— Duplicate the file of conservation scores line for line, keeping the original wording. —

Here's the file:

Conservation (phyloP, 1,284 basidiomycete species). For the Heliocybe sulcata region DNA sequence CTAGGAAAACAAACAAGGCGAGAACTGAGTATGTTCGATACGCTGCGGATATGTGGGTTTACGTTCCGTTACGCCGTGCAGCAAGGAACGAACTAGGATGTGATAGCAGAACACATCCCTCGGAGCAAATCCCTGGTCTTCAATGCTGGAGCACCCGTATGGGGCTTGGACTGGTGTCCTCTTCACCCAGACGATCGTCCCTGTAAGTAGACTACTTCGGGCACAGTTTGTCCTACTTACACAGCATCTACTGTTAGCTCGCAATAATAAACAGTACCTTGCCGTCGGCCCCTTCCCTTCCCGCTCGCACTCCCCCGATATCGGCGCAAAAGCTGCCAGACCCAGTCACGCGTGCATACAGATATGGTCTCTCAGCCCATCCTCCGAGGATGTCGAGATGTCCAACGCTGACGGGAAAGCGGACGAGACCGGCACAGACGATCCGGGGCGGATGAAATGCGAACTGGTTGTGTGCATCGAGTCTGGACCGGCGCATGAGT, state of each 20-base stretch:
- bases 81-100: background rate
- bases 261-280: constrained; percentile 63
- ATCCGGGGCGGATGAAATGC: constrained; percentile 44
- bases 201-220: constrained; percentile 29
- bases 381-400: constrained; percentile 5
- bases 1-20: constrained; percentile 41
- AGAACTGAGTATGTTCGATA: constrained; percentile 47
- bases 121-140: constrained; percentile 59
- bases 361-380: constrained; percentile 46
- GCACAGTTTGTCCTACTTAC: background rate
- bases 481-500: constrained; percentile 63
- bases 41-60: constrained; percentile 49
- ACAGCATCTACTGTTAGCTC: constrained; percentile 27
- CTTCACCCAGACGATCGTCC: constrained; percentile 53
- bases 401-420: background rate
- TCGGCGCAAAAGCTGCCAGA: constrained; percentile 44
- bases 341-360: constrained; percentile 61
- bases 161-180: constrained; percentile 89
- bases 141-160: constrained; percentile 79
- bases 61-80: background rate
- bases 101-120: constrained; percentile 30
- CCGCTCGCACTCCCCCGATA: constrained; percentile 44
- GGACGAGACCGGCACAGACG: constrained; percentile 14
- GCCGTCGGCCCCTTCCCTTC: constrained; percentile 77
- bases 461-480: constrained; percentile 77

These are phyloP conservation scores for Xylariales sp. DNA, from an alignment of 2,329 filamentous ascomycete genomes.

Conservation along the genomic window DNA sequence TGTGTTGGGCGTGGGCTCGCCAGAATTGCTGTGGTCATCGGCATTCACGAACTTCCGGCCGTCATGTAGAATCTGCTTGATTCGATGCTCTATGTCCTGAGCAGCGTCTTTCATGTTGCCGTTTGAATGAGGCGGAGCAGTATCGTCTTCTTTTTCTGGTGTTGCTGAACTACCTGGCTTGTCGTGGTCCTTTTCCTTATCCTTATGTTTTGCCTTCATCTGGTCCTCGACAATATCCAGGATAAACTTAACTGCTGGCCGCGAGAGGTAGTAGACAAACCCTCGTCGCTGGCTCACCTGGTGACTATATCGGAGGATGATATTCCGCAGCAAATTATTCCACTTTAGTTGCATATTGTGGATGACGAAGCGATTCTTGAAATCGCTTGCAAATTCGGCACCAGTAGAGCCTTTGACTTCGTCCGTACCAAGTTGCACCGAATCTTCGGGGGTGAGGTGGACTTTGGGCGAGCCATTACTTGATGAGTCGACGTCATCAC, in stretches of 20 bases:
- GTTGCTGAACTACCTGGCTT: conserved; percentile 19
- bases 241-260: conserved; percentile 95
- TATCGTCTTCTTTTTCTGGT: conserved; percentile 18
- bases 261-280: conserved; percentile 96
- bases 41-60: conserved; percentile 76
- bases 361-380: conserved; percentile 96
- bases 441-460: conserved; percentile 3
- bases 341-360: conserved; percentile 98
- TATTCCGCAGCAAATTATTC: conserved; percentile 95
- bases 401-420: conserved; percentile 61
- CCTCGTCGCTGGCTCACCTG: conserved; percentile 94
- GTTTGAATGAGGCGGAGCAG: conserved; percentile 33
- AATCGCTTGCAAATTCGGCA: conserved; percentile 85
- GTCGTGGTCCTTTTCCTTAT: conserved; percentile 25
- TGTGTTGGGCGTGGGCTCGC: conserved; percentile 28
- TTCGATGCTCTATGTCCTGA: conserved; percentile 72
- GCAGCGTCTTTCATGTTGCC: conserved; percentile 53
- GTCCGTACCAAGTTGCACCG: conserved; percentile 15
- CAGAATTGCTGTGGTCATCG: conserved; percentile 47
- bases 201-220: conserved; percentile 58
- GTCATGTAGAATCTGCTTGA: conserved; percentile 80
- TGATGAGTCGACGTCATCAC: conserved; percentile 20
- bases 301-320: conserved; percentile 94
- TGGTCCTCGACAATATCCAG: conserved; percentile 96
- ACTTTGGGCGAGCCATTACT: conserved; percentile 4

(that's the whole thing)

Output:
Conservation (phyloP, 1,284 basidiomycete species). For the Heliocybe sulcata region DNA sequence CTAGGAAAACAAACAAGGCGAGAACTGAGTATGTTCGATACGCTGCGGATATGTGGGTTTACGTTCCGTTACGCCGTGCAGCAAGGAACGAACTAGGATGTGATAGCAGAACACATCCCTCGGAGCAAATCCCTGGTCTTCAATGCTGGAGCACCCGTATGGGGCTTGGACTGGTGTCCTCTTCACCCAGACGATCGTCCCTGTAAGTAGACTACTTCGGGCACAGTTTGTCCTACTTACACAGCATCTACTGTTAGCTCGCAATAATAAACAGTACCTTGCCGTCGGCCCCTTCCCTTCCCGCTCGCACTCCCCCGATATCGGCGCAAAAGCTGCCAGACCCAGTCACGCGTGCATACAGATATGGTCTCTCAGCCCATCCTCCGAGGATGTCGAGATGTCCAACGCTGACGGGAAAGCGGACGAGACCGGCACAGACGATCCGGGGCGGATGAAATGCGAACTGGTTGTGTGCATCGAGTCTGGACCGGCGCATGAGT, state of each 20-base stretch:
- bases 81-100: background rate
- bases 261-280: constrained; percentile 63
- ATCCGGGGCGGATGAAATGC: constrained; percentile 44
- bases 201-220: constrained; percentile 29
- bases 381-400: constrained; percentile 5
- bases 1-20: constrained; percentile 41
- AGAACTGAGTATGTTCGATA: constrained; percentile 47
- bases 121-140: constrained; percentile 59
- bases 361-380: constrained; percentile 46
- GCACAGTTTGTCCTACTTAC: background rate
- bases 481-500: constrained; percentile 63
- bases 41-60: constrained; percentile 49
- ACAGCATCTACTGTTAGCTC: constrained; percentile 27
- CTTCACCCAGACGATCGTCC: constrained; percentile 53
- bases 401-420: background rate
- TCGGCGCAAAAGCTGCCAGA: constrained; percentile 44
- bases 341-360: constrained; percentile 61
- bases 161-180: constrained; percentile 89
- bases 141-160: constrained; percentile 79
- bases 61-80: background rate
- bases 101-120: constrained; percentile 30
- CCGCTCGCACTCCCCCGATA: constrained; percentile 44
- GGACGAGACCGGCACAGACG: constrained; percentile 14
- GCCGTCGGCCCCTTCCCTTC: constrained; percentile 77
- bases 461-480: constrained; percentile 77

These are phyloP conservation scores for Xylariales sp. DNA, from an alignment of 2,329 filamentous ascomycete genomes.

Conservation along the genomic window DNA sequence TGTGTTGGGCGTGGGCTCGCCAGAATTGCTGTGGTCATCGGCATTCACGAACTTCCGGCCGTCATGTAGAATCTGCTTGATTCGATGCTCTATGTCCTGAGCAGCGTCTTTCATGTTGCCGTTTGAATGAGGCGGAGCAGTATCGTCTTCTTTTTCTGGTGTTGCTGAACTACCTGGCTTGTCGTGGTCCTTTTCCTTATCCTTATGTTTTGCCTTCATCTGGTCCTCGACAATATCCAGGATAAACTTAACTGCTGGCCGCGAGAGGTAGTAGACAAACCCTCGTCGCTGGCTCACCTGGTGACTATATCGGAGGATGATATTCCGCAGCAAATTATTCCACTTTAGTTGCATATTGTGGATGACGAAGCGATTCTTGAAATCGCTTGCAAATTCGGCACCAGTAGAGCCTTTGACTTCGTCCGTACCAAGTTGCACCGAATCTTCGGGGGTGAGGTGGACTTTGGGCGAGCCATTACTTGATGAGTCGACGTCATCAC, in stretches of 20 bases:
- GTTGCTGAACTACCTGGCTT: conserved; percentile 19
- bases 241-260: conserved; percentile 95
- TATCGTCTTCTTTTTCTGGT: conserved; percentile 18
- bases 261-280: conserved; percentile 96
- bases 41-60: conserved; percentile 76
- bases 361-380: conserved; percentile 96
- bases 441-460: conserved; percentile 3
- bases 341-360: conserved; percentile 98
- TATTCCGCAGCAAATTATTC: conserved; percentile 95
- bases 401-420: conserved; percentile 61
- CCTCGTCGCTGGCTCACCTG: conserved; percentile 94
- GTTTGAATGAGGCGGAGCAG: conserved; percentile 33
- AATCGCTTGCAAATTCGGCA: conserved; percentile 85
- GTCGTGGTCCTTTTCCTTAT: conserved; percentile 25
- TGTGTTGGGCGTGGGCTCGC: conserved; percentile 28
- TTCGATGCTCTATGTCCTGA: conserved; percentile 72
- GCAGCGTCTTTCATGTTGCC: conserved; percentile 53
- GTCCGTACCAAGTTGCACCG: conserved; percentile 15
- CAGAATTGCTGTGGTCATCG: conserved; percentile 47
- bases 201-220: conserved; percentile 58
- GTCATGTAGAATCTGCTTGA: conserved; percentile 80
- TGATGAGTCGACGTCATCAC: conserved; percentile 20
- bases 301-320: conserved; percentile 94
- TGGTCCTCGACAATATCCAG: conserved; percentile 96
- ACTTTGGGCGAGCCATTACT: conserved; percentile 4